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Recent glacier changes in the Alps observed by satellite: consequences for future monitoring strategies


Paul, F; Kääb, A; Haeberli, W (2007). Recent glacier changes in the Alps observed by satellite: consequences for future monitoring strategies. Global and Planetary Change, 56(1-2):111-122.

Abstract

The new satellite-derived Swiss glacier inventory revealed that mean glacier area loss per decade from 1985 to 1998/99 has accelerated by a factor of seven compared to the period 1850–1973. Moreover, the satellite data display much evidence that down-wasting (i.e. stationary thinning) has become a major source of glacier mass loss, an observation that is confirmed by in situ mass balance measurements. Many of the observedchanges (growing rock outcrops, tongue separation, formation of pro-glacial lakes, albedo lowering, collapse structures) are related to positive feedbacks which accelerate further glacier disintegration once they are initiated. As such, it is unlikely that the recent trend of glacier wastage will stop (or reverse) in the near future. In view of the rapid non-uniform geometry changes, special challenges emerged for the recently established tiered glaciermonitoringstrategy within the framework of the Global Climate/Terrestrial Observing System (GCOS/GTOS). The challenges include: (1) loss of mass balance series due to disintegrating glaciers, (2) problematic extrapolation of index stake measurements from a calibration period under different climate conditions, (3) critical evaluation of measured length changes, (4) establishment of an operational glacier inventorying strategy using satellite data and (5) the calculation of new topographic parameters after glacier split up that can be compared to previous parameters.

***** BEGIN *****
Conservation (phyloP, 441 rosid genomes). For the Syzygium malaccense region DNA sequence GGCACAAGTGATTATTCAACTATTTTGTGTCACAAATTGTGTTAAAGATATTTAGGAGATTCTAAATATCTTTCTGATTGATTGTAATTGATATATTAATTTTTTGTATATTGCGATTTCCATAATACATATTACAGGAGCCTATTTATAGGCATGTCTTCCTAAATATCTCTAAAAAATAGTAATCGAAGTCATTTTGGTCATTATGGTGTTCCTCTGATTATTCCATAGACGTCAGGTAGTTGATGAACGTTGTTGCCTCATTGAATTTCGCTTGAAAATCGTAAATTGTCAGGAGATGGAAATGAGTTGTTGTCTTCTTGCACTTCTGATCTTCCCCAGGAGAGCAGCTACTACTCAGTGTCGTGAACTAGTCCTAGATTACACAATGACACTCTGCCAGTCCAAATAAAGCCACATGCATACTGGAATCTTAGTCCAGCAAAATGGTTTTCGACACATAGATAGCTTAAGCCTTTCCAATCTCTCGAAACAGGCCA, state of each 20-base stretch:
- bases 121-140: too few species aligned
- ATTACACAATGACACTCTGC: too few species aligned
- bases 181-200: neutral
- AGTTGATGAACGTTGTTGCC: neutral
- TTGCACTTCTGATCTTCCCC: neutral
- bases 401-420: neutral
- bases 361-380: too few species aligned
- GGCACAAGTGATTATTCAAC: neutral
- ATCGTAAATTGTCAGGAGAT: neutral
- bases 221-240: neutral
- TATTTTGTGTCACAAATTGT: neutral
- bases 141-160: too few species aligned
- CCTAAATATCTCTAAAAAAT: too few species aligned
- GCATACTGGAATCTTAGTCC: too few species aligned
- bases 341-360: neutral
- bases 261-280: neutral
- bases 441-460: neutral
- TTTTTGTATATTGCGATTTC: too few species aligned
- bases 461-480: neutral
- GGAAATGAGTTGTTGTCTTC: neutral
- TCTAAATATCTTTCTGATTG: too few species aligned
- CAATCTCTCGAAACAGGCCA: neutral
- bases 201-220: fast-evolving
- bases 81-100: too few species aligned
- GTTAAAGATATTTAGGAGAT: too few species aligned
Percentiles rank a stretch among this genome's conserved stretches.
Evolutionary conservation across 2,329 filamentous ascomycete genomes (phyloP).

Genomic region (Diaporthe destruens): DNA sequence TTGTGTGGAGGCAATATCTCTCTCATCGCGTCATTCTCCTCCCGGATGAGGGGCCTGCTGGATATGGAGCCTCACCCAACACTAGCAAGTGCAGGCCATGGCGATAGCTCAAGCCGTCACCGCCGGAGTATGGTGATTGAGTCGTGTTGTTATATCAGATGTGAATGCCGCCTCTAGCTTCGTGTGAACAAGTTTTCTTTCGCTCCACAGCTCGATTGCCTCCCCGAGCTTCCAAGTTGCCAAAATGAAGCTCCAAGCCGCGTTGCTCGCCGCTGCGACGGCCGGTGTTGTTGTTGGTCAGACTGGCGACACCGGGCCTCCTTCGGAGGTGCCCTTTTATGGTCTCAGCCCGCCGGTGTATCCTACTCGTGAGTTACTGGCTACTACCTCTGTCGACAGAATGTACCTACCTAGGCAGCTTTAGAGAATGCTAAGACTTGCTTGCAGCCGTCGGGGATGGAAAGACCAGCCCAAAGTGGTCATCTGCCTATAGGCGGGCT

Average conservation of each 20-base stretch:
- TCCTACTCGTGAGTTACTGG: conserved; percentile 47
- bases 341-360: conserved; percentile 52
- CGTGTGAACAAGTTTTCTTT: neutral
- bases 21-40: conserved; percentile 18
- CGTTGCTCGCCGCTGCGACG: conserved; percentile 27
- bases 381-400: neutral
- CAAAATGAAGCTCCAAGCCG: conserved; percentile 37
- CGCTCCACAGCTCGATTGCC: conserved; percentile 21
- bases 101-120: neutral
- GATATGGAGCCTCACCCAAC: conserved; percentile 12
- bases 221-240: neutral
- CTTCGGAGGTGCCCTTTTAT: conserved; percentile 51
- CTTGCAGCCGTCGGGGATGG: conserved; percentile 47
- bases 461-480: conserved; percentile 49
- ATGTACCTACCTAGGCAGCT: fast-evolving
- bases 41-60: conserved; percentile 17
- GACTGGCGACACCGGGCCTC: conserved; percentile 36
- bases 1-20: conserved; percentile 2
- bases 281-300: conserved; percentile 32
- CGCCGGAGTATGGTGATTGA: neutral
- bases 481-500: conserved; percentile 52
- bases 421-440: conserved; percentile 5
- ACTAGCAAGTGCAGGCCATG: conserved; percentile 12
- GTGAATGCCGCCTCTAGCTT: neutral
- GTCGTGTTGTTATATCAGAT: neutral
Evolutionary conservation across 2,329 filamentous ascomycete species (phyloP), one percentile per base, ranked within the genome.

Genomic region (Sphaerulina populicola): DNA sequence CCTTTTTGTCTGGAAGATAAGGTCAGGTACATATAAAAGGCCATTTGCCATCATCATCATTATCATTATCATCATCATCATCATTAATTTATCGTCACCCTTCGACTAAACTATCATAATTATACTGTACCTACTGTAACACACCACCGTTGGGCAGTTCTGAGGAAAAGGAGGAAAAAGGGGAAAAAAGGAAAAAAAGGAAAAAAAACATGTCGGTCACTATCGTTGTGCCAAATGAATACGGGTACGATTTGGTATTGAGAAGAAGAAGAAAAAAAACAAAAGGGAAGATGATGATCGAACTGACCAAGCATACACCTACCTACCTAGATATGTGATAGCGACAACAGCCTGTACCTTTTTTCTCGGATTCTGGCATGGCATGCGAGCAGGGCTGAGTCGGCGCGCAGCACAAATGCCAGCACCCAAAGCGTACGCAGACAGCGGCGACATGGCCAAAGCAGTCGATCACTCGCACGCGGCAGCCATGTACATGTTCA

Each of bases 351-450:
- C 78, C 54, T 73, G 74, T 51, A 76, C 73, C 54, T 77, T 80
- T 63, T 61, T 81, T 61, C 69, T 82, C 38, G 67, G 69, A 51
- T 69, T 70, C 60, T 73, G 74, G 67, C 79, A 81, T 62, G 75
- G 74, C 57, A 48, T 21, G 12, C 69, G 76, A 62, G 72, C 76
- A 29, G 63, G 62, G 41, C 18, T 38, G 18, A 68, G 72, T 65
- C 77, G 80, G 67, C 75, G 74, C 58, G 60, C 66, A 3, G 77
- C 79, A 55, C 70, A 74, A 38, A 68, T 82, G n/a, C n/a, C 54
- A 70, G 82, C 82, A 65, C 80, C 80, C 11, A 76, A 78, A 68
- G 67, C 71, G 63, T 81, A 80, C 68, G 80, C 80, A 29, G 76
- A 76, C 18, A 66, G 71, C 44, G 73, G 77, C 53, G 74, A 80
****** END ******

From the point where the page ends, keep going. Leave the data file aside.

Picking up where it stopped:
Abstract

The new satellite-derived Swiss glacier inventory revealed that mean glacier area loss per decade from 1985 to 1998/99 has accelerated by a factor of seven compared to the period 1850–1973. Moreover, the satellite data display much evidence that down-wasting (i.e. stationary thinning) has become a major source of glacier mass loss, an observation that is confirmed by in situ mass balance measurements. Many of the observedchanges (growing rock outcrops, tongue separation, formation of pro-glacial lakes, albedo lowering, collapse structures) are related to positive feedbacks which accelerate further glacier disintegration once they are initiated. As such, it is unlikely that the recent trend of glacier wastage will stop (or reverse) in the near future. In view of the rapid non-uniform geometry changes, special challenges emerged for the recently established tiered glaciermonitoringstrategy within the framework of the Global Climate/Terrestrial Observing System (GCOS/GTOS). The challenges include: (1) loss of mass balance series due to disintegrating glaciers, (2) problematic extrapolation of index stake measurements from a calibration period under different climate conditions, (3) critical evaluation of measured length changes, (4) establishment of an operational glacier inventorying strategy using satellite data and (5) the calculation of new topographic parameters after glacier split up that can be compared to previous parameters.

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Additional indexing

Item Type:Journal Article, refereed, original work
Communities & Collections:07 Faculty of Science > Institute of Geography
Dewey Decimal Classification:910 Geography & travel
Language:English
Date:2007
Deposited On:20 Jul 2012 23:06
Last Modified:05 Apr 2016 15:48
Publisher:Elsevier
ISSN:0921-8181
Publisher DOI:https://doi.org/10.1016/j.gloplacha.2006.07.007

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